Although there was in these words a flavor of that sentimental
emotion at her own lofty feelings, and that new mystical fervor
which had lately gained ground in Petersburg, and which seemed to
Alexey Alexandrovitch disproportionate, still it was pleasant to
him to hear this now.
"I am weak. I am crushed. I foresaw nothing, and now I
"Dear friend," repeated Lidia Ivanovna.
"It's not the loss of what I have not now, it's not that!"
pursued Alexey Alexandrovitch. "I do not grieve for that. But
I cannot help feeling humiliated before other people for the
position I am placed in. It is wrong, but I can't help it, I
can't help it."
"Not you it was performed that noble act of forgiveness, at which
I was moved to ecstasy, and everyone else too, but He, working
within your heart," said Countess Lidia Ivanovna, raising her
eyes rapturously, "and so you cannot be ashamed of your act."
Alexey Alexandrovitch knitted his brows, and crooking his hands,
he cracked his fingers.
"One must know all the facts," he said in his thin voice. "A
man's strength has its limits, countess, and I have reached my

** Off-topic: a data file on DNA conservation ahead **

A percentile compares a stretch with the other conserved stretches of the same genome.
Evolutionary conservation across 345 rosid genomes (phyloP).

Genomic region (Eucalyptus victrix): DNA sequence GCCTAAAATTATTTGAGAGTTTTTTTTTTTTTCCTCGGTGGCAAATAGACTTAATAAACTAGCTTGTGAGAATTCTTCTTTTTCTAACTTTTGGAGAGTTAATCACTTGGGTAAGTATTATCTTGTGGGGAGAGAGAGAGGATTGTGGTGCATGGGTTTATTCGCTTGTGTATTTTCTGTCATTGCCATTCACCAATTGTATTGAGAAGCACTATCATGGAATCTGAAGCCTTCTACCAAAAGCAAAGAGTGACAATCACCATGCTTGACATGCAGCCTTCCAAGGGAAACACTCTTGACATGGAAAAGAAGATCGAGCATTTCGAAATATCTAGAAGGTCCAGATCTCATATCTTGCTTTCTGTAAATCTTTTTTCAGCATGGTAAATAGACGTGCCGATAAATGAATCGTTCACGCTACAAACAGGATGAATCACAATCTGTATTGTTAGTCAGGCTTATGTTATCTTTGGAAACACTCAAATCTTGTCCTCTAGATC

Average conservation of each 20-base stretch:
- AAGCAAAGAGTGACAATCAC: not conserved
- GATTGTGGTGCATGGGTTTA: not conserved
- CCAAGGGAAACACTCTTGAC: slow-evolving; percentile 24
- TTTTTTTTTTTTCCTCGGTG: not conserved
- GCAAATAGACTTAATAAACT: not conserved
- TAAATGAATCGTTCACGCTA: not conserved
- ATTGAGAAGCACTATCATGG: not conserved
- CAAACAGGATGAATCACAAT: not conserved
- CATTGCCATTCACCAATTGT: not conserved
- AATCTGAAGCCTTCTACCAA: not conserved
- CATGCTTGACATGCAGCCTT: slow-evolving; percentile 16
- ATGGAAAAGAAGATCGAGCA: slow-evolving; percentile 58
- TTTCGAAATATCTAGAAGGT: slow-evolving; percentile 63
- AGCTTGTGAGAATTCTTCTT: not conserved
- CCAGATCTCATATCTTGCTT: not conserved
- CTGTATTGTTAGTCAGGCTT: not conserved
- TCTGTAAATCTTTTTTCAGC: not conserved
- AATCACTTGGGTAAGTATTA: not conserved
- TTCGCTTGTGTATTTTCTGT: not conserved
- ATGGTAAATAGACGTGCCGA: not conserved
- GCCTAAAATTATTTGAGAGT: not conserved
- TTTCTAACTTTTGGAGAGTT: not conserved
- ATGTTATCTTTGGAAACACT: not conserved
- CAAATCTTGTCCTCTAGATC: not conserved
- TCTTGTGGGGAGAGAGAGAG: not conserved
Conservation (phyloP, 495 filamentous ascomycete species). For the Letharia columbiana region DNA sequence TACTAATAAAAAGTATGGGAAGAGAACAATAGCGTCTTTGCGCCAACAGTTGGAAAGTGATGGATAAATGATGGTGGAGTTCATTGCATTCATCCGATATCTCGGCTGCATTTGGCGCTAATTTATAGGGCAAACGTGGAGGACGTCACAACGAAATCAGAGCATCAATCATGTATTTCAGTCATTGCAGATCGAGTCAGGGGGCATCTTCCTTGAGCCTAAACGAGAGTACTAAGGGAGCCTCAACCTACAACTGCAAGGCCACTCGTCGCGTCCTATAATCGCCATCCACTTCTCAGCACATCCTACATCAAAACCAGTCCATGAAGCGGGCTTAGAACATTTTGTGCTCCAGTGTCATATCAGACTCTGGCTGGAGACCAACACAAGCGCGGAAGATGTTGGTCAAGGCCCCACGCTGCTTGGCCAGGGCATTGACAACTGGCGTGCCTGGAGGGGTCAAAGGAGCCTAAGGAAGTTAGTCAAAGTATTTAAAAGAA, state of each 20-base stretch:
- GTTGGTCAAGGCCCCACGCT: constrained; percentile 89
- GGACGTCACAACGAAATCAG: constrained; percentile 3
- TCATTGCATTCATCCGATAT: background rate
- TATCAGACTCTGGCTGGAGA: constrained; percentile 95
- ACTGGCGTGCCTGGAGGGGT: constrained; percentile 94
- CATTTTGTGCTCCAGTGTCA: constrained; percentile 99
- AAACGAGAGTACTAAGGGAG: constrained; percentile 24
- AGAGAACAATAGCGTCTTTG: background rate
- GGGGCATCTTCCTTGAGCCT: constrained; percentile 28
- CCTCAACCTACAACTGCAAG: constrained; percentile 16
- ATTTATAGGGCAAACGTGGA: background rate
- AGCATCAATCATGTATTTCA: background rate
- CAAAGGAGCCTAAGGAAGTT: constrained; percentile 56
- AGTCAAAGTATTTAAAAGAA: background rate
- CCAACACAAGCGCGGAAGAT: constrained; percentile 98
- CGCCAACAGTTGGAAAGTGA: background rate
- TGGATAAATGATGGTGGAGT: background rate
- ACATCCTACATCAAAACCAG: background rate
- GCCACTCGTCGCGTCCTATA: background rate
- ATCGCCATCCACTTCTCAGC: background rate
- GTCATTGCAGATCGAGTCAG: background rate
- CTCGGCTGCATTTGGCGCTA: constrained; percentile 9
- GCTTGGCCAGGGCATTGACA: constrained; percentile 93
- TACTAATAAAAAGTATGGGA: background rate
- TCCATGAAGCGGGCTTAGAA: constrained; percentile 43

limits. The whole day I have had to be making arrangements,
arrangements about household matters arising" (he emphasized the
word arising) "from my new, solitary position. The servants, the
governess, the accounts.... These pinpricks have stabbed me to
the heart, and I have not the strength to bear it. At dinner...
yesterday, I was almost getting up from the dinner table. I
could not bear the way my son looked at me. He did not ask me
the meaning of it all, but he wanted to ask, and I could not bear
the look in his eyes. He was afraid to look at me, but that is
not all...." Alexey Alexandrovitch would have referred to the
bill that had been brought him, but his voice shook, and he
stopped. That bill on blue paper, for a hat and ribbons, he
could not recall without a rush of self-pity.